I agree with this article. It seems that in book-to-movie adaptations, they will change the look of the leading lady, if only slightly. Personally, when I read The Hunger Games and heard Katniss talk about having “the seam look”, I pictured her looking a lot more exotic than Jennifer Lawrence does. Not that JLaw isn’t great.. she’s just a little whiter than I imagined Kantiss was supposed to be. I think the movie makers made this change specifically to appease the Caucasian-majority audience (at least that’s what they thought the target audience would be). Lena from Beautiful Creatures is said specifically to have BLACK hair, whereas in the film it’s obviously brown. Clary from The Mortal Instruments is supposed to have flaming orange-red hair, whereas in the film it’s more of a brown-with-just-a-teensy-bit-of-red. So why is Hollywood turning all these leading ladies into the same-looking girl? What I think might be happening is that they think or believe the target audience for these films are teen/young adult Caucasian girls. So why are they giving them brown hair? I think it’s because brown is the most common hair color. So my theory is that they are trying to cater to the ‘typical young female audience’. There’s nothing wrong with white, brown-haired girls, obviously. But it is dumb that they’re turning all these girls into carbon copies of each other.

  • Leah Klein

    so between this and the current controversy with miss America, basically what we’re saying is that in our country you’re only allowed to dream big as long as you don’t look different. a beautiful, well-educated indian woman had a dream, but according to some bc of her skin and look she doesn’t derserve it. over a hundred years and we still haven’t really changed. we should probably stop bragging for a little bit.

  • Karina

    Honestly why does it matter. If a main character is white, black, brown hair, blonde hair, BLUE hair. They are all so different sure they have similarities but all humans do. I wouldn’t care if the main character was gay/straight/white/black or anything. It just doesn’t matter to me.

  • EVELYN

    Rose Hathaway

  • Rica Jackson

    But that is the thing, they don’t. They are continuously white-washing characters in books to fit how they believe they should. Like the author said, olive skin doesn’t necessarily mean white. In fact more than likely when people say olive skin they mean a different race or else they would have just said white.

    Not only that your last sentence, someone made the point one time that the publishers felt that she had this great novel except the fact that the protagonist was black or another race so either she changes her main character’s race or they refuse to publish it. There have been many who have changed their race and others who said no and we never got to read them because they wouldn’t publish it.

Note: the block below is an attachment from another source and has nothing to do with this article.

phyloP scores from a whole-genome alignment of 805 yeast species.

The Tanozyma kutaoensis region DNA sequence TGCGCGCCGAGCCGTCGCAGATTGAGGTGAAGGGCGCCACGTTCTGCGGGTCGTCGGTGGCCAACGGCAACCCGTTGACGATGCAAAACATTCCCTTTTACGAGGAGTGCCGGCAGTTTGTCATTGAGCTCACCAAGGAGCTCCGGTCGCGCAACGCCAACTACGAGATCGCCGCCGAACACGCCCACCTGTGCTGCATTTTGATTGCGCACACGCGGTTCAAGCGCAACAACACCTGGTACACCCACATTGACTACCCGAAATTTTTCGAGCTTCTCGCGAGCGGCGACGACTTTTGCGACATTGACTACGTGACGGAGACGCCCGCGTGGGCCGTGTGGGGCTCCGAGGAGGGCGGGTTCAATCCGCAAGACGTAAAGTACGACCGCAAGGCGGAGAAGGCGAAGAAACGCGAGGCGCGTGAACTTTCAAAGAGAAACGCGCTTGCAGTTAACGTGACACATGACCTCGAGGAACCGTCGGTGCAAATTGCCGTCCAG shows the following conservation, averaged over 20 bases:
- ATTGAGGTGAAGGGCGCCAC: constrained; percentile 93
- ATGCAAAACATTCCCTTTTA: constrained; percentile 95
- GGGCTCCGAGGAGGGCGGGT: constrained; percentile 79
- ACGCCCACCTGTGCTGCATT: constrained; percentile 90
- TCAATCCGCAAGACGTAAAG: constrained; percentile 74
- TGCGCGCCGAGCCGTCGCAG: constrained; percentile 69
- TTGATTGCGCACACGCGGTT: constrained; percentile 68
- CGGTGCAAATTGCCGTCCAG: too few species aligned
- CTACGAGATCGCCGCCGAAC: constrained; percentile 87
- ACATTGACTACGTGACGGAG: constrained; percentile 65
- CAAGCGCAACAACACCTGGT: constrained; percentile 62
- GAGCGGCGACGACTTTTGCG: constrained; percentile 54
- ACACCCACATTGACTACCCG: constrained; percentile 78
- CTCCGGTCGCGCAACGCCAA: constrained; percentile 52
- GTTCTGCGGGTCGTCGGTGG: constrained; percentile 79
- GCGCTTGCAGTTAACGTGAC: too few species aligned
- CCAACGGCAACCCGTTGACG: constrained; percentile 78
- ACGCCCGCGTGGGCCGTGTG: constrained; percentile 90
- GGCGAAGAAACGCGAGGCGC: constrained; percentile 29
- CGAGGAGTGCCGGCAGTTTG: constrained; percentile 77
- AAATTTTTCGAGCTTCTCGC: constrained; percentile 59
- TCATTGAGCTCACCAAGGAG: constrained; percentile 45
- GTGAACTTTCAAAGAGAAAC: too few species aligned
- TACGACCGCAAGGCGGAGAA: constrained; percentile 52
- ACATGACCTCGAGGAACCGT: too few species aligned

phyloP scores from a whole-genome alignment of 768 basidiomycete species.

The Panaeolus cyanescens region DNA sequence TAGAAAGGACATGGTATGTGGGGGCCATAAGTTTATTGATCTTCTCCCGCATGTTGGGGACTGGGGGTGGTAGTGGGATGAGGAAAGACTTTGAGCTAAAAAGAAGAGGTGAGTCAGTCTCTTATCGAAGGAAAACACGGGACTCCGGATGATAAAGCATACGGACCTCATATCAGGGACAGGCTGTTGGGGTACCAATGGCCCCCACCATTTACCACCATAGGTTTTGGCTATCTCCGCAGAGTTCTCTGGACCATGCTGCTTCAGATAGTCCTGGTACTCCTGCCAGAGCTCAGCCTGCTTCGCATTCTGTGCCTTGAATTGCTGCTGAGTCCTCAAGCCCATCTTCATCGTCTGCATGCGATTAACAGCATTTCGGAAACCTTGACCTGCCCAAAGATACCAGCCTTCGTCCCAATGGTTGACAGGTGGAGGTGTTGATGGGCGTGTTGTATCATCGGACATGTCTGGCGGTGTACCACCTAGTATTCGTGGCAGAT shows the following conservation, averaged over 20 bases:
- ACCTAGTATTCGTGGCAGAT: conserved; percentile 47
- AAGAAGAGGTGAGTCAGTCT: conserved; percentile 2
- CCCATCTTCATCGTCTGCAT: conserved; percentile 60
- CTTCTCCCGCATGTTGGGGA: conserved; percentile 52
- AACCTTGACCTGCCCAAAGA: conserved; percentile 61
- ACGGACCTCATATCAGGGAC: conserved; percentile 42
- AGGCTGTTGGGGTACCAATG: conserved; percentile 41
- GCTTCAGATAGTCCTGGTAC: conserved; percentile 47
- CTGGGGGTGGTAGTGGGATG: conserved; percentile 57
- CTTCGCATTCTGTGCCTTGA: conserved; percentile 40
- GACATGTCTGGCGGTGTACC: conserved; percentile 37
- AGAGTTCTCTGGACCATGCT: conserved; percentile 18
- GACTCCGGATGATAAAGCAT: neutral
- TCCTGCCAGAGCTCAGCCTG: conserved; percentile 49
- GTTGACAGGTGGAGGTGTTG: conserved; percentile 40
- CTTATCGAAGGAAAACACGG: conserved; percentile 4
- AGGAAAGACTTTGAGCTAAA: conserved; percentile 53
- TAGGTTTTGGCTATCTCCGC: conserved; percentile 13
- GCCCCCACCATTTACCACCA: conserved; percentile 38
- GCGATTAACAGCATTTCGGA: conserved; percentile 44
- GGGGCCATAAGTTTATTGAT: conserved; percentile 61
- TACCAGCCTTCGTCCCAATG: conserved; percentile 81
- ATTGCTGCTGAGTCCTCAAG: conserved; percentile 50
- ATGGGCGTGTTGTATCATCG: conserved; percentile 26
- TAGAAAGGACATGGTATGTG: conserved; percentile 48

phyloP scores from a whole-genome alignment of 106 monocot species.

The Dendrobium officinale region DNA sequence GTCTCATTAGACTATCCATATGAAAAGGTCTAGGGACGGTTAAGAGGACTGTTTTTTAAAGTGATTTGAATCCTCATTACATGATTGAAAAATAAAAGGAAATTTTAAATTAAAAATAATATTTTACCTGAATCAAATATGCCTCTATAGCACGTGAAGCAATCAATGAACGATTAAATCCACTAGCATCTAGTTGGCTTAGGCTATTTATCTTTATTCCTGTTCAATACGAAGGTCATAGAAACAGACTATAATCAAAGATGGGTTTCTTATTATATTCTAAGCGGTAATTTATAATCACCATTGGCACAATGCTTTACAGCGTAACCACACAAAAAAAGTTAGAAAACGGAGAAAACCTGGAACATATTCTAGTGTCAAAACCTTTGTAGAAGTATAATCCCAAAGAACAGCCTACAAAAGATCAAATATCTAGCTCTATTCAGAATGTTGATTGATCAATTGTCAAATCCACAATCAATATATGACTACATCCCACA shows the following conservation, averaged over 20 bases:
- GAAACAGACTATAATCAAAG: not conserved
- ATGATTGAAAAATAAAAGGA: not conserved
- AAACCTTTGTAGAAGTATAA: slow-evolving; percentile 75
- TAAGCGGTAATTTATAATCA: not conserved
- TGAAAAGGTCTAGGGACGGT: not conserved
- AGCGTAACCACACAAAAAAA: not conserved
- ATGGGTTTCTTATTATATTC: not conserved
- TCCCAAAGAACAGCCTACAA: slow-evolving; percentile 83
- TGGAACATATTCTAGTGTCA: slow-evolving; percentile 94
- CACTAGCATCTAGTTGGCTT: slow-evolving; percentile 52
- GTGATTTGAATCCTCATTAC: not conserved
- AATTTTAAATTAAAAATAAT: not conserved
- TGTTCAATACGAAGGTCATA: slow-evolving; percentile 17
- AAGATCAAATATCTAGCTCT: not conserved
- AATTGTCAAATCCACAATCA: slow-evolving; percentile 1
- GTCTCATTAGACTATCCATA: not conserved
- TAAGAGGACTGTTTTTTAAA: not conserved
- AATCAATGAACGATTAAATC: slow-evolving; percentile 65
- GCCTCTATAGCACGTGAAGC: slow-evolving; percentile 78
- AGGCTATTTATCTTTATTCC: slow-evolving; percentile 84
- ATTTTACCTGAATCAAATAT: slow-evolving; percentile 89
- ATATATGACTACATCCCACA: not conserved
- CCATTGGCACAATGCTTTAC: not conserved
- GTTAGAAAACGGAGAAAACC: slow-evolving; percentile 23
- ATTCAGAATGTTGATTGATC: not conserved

• Rica Jackson

    Yea. And they are also way more likely to change the lead character’s race to white if the character was a person of color.

  • American

    “In fact more than likely when people say olive skin they mean a different race or else they would have just said white”

    Oh that’s not factual at all! There are plenty of Europeans in Mediterranean countries that could be described as olive skinned,

    Katniss Everdeen wasn’t written as non-white so I wish people would quit trying to find racism in Jennifer Lawrence’s casting already.

  • Rica Jackson

    We are never gonna see those Mediterreans in those roles unless they are considered white-passing. What does written as non-white mean? Her skin tone was olive which means she could be any race. Not only that but there were people when they found out Hunger Games was being made into a movie asked if they would be having an open casting to get actual olive toned people in there. They said NO. Jennifer Lawrence is not olive tone she is pale. If you really think they would have made her actually olive toned/POC even if it explicitly stated it, then you are delusional.

    Hollywood doesn’t like taking risks and they believe real action movies with girl main characters is a risk. And you could be damned sure they wouldn’t make her a different color after that.

  • American

    Katniss Everdeen wasn’t written as a racial minority and I think it is pathetic how badly race baiters are trying to insinuate she was.

    You are correct that Lawrence isn’t olive-skinned but she was selected simply because she was famous and talented.

    And apparently, not many people, black or white, cared at all since the movies are huge hits at the box office.

  • Brittany Hawes

    Awesome post, Kimmy! I was just talking to my friend about the fact that every heroine in the latest book-to-movie adaptations look and act EXACTLY the same! I’ve been writing all of my life and I’ve always wrote about characters that were just like these girls because that’s all I knew. I’m 20 and African-American! It would be cool to see someone that looks like me on the big screen and in some books and not be a supporting character. Now that I’m an author, I’m happy to say that my first book features a wide variety of characters, from African-American to homosexual. Lol, this is 2014! We need to show every type of human being.
    http://www.amazon.com/gp/aw/d/1939535476/ref=redir_mdp_mobile

    P.S. If I read another book that describes the token black girl as “mocha-skinned” when no other character has to have their skin described, I’m going to scream!!

  • richie

    I don’t really care about their skin color, it could be black, orange, green or white. It shouldn’t matter.

  • Cassidy Parker Knight

    Great article, really. I know it’s old. Another one that was on the line that got shifted to pure white was Zoey Deutch in Vampire Academy. Don’t get me wrong, she was completely amazing as Rose, but whereas Rose was half white half Turkish in the books, Zoey is just white. Maybe a Middle Eastern-looking actress could’ve done just as good a job as Zoey if she’d had a chance to audition.

  • Cassidy Parker Knight

    In the first five movies Lavendar Brown was basically a featured extra. Did she even have any lines? But then in the sixth, they actually needed to find an actress. Still a shame that it meant they lost one of their nonwhite characters with that casting though.